Like its hallowed forebears, the new Model D had grand proportions: It was a four-door brougham sedan measuring 137.5 inches between wheel centers and 245 inches overall. The announced price was a lofty $19,500, but included automatic transmission (Chrysler TorqueFlite), automatic climate control, all-disc brakes (big Airheart units), torsion-bar front suspension, chrome wire wheels, and power everything.

Per Duesenberg tradition, back seaters could scrutinize their own speedometer and clock; they also enjoyed a separate radio, fold-out writing tables, even a TV and bar. Interior trim was top-grade leather with solid mahogany accents.

The exterior blended nostalgic elements -- razor-edge roof, center-opening doors, clamshell-shaped wheel openings -- with trendy stuff like hidden headlamps. With 350 horsepower from a stock 440 Chrysler V-8 (the 426 Hemi was considered but rejected, as was all-independent suspension), the Model D had good performance for a 5,700-pound biggie.

The fully functional 1963 Model D concept car was styled by former Chrysler chief designer Virgil Exner and built by Ghia of Italy.
The fully functional 1963 Model D concept car was styled by former Chrysler chief designer Virgil Exner and built by Ghia of Italy.
©2007 Publications International, Ltd.

But this first modern Duesenberg never went any further. Though plans were afoot for limousine and four-door convertible models, simple start-up of sedan production demanded $2.5 million, and the money was nowhere to be found.

So, after a few months in the limelight, Duesenberg Corporation faded away, which was a real shame. According to the few who've driven it, the Model D handled well for its size and had all the luxury anyone could want.

But the potential demand for such a costly "retro" car in 1966 was tiny if not non-existent, and the concept itself was probably flawed. As Car and Driver later opined, the Model D seemed the "perfect 1934 dream car. ... [Fred and Augie Duesenberg] would have kept up with the times."

One more Duesenberg concept was coming in the late 1970s, which you can learn about on the next page.

For more on concept cars and the production models they forecast, check out:

1980 Duesenberg

The second stab at a modern Duesenberg was this 1970s Duesenberg concept car. It was based on a Cadillac sedan and dated from 1976.
The second stab at a modern Duesenberg was this 1970s Duesenberg concept car. It was based on a Cadillac sedan and dated from 1976.
©2007 Publications International, Ltd.

The second, and less ambitious, Duesenberg revival attempt started in 1976 and was led by Harlan and Kenneth Duesenberg, grand nephews of original company founders Fred and Augie Duesenberg. It culminated in the 1980 Duesenberg.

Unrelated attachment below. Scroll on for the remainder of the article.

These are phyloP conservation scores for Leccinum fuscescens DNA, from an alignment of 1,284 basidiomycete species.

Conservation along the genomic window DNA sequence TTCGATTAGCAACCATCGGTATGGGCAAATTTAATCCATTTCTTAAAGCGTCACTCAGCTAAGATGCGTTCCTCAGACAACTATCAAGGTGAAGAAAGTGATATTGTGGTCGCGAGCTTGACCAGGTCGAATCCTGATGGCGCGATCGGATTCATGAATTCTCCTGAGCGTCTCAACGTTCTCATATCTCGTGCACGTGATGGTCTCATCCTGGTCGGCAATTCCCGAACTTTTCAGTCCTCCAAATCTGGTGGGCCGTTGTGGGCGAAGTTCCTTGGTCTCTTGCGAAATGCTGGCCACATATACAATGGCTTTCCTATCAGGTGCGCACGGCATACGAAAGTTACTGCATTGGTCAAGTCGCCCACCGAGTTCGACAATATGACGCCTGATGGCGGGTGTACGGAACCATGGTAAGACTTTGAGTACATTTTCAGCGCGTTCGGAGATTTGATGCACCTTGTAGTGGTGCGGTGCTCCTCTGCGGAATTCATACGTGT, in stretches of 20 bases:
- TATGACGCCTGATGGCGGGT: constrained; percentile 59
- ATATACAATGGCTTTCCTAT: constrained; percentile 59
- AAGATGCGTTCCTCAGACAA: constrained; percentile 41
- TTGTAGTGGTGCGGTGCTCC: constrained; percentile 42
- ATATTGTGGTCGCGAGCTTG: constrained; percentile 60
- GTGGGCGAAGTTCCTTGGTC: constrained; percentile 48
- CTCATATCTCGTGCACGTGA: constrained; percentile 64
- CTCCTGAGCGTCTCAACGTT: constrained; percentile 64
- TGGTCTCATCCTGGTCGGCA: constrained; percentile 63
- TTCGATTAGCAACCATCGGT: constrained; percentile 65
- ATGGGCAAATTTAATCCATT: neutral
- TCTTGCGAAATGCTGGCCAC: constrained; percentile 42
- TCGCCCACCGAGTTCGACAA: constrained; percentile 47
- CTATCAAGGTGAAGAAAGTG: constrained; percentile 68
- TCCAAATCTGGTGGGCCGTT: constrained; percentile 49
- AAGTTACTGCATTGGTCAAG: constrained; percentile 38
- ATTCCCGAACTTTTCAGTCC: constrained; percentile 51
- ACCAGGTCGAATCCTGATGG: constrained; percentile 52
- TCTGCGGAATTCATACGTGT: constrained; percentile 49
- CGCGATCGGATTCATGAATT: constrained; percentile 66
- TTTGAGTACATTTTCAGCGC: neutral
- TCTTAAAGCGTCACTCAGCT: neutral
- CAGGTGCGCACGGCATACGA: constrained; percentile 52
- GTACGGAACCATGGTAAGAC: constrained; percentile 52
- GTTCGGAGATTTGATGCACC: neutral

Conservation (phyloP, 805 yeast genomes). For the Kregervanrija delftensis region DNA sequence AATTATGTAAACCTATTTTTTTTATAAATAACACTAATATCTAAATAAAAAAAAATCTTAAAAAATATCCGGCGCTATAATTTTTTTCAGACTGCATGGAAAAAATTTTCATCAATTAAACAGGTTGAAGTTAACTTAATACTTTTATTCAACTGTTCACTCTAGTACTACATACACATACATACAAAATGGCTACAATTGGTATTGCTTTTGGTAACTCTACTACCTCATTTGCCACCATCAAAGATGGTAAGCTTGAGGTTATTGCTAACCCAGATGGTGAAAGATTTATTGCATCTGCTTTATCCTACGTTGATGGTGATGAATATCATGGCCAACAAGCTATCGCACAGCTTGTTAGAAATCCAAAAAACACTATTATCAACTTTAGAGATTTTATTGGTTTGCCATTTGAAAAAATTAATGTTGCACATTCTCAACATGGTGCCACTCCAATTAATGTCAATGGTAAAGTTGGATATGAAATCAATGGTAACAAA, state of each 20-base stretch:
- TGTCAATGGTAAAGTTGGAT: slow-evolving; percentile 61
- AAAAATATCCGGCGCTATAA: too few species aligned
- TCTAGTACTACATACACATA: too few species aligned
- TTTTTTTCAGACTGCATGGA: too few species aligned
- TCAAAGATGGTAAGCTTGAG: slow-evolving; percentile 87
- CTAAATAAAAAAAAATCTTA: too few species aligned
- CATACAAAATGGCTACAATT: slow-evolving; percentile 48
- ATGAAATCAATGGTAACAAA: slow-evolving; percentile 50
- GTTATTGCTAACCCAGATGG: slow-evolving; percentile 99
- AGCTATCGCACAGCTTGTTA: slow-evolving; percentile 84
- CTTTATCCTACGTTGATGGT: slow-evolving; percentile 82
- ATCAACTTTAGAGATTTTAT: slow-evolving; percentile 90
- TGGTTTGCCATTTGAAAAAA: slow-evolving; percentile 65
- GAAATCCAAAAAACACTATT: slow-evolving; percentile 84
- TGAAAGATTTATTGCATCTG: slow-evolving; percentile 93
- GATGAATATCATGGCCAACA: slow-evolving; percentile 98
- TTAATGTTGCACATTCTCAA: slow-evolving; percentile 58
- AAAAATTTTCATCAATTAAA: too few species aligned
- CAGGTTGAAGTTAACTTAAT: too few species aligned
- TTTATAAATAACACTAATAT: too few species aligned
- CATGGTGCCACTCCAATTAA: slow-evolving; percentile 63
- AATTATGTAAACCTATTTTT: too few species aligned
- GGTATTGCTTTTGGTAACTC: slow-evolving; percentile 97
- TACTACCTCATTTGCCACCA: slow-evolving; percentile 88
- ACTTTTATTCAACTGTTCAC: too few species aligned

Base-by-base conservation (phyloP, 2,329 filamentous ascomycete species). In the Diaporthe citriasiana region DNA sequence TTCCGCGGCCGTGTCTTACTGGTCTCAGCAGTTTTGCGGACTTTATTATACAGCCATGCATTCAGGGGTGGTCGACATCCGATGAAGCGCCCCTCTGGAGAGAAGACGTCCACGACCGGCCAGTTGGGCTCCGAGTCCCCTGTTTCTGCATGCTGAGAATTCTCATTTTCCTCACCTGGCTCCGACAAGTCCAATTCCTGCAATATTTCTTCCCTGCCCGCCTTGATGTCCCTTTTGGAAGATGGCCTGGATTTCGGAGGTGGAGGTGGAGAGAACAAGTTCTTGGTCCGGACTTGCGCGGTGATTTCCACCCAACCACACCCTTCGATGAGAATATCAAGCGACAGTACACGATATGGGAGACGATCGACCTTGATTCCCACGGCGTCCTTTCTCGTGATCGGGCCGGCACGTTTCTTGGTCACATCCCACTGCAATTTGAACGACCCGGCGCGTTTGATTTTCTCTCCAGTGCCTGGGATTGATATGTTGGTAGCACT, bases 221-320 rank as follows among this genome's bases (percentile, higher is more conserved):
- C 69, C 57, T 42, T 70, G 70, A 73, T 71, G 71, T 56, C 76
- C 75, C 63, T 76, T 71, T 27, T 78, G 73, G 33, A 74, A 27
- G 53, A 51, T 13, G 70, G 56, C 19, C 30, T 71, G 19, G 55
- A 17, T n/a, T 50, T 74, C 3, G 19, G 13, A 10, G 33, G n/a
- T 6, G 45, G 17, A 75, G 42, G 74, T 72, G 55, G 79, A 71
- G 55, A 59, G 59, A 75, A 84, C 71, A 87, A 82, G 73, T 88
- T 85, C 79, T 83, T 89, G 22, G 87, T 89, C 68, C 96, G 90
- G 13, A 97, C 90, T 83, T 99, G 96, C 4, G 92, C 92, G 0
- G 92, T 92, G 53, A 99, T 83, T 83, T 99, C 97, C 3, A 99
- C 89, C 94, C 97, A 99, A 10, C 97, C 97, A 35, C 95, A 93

After forming a new Duesenberg Brothers Company, the pair hired Robert Peterson of Chicago's famed Lehmann-Peterson limousine works to engineer another "modern Duesenberg." The result appeared three years later as little more than a customized Cadillac.

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Power came from a stock 425-cubic-inch fuel-injected V-8 with 195 horsepower. The chassis was Cadillac's too, though with a unique 133-inch wheelbase halfway between that of the then-current DeVille sedan and Fleetwood limousine.

Production targeted for 1979 was derailed by the second energy crisis. Was the Duesenburg concept's interior lush enough for a $100,000 car?
Production targeted for 1979 was derailed by the second energy crisis. Was the Duesenburg concept's interior lush enough for a $100,000 car?
©2007 Publications International, Ltd.

Though its intent was laudable, this car was a very pale reminder of the renowned 1930s Model J. At least price kept with Duesenberg tradition: an astronomical $100,000.

But styling was boxy, slab-sided, heavy-handed yet bland. In front, for example, were stacked quad headlamps outboard of hidden driving lights astride a squat square grille that could have come off a late-1970s Lincoln. The capper was a garish "bow-tie" front bumper that looked like a bushy moustache.

The bow-tie bumper and overall blocky styling contrived to hide the Cadillac origins.
The bow-tie bumper and overall blocky styling contrived to hide the Cadillac origins.
©2007 Publications International, Ltd.

Harlan and Kenneth planned to build their Duesenberg one order at a time, selling direct from a small plant in the Chicago suburb of Mundelein (the intended location was later changed to Evanston, Illinois). But, as happened with the first revival attempt in the 1960s, funds ran out after a single prototype was built. That car survives today, as does the Model D of the 1960s.

Ironically, the 1980 Duesenberg was partly motivated by the brothers' desire to make up for the stillborn 1966 revival that produced the Model D, thus restoring luster to the family name. Perhaps some future member of the clan will finally succeed in producing a modern Duesenberg with the spirit and excellence of the great Model J.

For more on concept cars and the production models they forecast, check out: